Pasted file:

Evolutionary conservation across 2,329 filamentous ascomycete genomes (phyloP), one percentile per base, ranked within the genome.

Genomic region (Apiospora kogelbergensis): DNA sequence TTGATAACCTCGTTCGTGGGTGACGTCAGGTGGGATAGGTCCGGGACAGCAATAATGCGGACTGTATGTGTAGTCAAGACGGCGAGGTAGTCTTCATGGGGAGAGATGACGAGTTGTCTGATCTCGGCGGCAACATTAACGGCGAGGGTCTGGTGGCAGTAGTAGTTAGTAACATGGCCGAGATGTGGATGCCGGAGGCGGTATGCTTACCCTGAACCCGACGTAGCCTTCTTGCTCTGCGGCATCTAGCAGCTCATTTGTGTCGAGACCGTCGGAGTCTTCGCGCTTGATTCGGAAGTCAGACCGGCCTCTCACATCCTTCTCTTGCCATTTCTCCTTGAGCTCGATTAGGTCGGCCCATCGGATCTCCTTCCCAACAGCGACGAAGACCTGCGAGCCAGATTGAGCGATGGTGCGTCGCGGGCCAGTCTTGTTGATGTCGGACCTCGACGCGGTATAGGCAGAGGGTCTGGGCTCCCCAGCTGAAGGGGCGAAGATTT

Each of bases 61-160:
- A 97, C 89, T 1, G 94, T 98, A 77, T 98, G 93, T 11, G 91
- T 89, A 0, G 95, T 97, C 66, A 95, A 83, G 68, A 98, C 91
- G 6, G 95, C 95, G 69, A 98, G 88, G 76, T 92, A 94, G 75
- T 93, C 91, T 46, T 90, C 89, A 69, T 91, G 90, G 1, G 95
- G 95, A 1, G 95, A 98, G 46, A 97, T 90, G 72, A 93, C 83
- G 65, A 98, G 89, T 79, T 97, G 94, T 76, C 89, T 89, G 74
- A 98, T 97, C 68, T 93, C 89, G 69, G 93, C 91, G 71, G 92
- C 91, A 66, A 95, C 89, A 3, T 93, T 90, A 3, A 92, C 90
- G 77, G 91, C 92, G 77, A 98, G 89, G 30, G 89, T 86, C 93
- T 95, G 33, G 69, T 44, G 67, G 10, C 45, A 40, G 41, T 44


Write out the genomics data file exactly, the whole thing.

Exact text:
Evolutionary conservation across 2,329 filamentous ascomycete genomes (phyloP), one percentile per base, ranked within the genome.

Genomic region (Apiospora kogelbergensis): DNA sequence TTGATAACCTCGTTCGTGGGTGACGTCAGGTGGGATAGGTCCGGGACAGCAATAATGCGGACTGTATGTGTAGTCAAGACGGCGAGGTAGTCTTCATGGGGAGAGATGACGAGTTGTCTGATCTCGGCGGCAACATTAACGGCGAGGGTCTGGTGGCAGTAGTAGTTAGTAACATGGCCGAGATGTGGATGCCGGAGGCGGTATGCTTACCCTGAACCCGACGTAGCCTTCTTGCTCTGCGGCATCTAGCAGCTCATTTGTGTCGAGACCGTCGGAGTCTTCGCGCTTGATTCGGAAGTCAGACCGGCCTCTCACATCCTTCTCTTGCCATTTCTCCTTGAGCTCGATTAGGTCGGCCCATCGGATCTCCTTCCCAACAGCGACGAAGACCTGCGAGCCAGATTGAGCGATGGTGCGTCGCGGGCCAGTCTTGTTGATGTCGGACCTCGACGCGGTATAGGCAGAGGGTCTGGGCTCCCCAGCTGAAGGGGCGAAGATTT

Each of bases 61-160:
- A 97, C 89, T 1, G 94, T 98, A 77, T 98, G 93, T 11, G 91
- T 89, A 0, G 95, T 97, C 66, A 95, A 83, G 68, A 98, C 91
- G 6, G 95, C 95, G 69, A 98, G 88, G 76, T 92, A 94, G 75
- T 93, C 91, T 46, T 90, C 89, A 69, T 91, G 90, G 1, G 95
- G 95, A 1, G 95, A 98, G 46, A 97, T 90, G 72, A 93, C 83
- G 65, A 98, G 89, T 79, T 97, G 94, T 76, C 89, T 89, G 74
- A 98, T 97, C 68, T 93, C 89, G 69, G 93, C 91, G 71, G 92
- C 91, A 66, A 95, C 89, A 3, T 93, T 90, A 3, A 92, C 90
- G 77, G 91, C 92, G 77, A 98, G 89, G 30, G 89, T 86, C 93
- T 95, G 33, G 69, T 44, G 67, G 10, C 45, A 40, G 41, T 44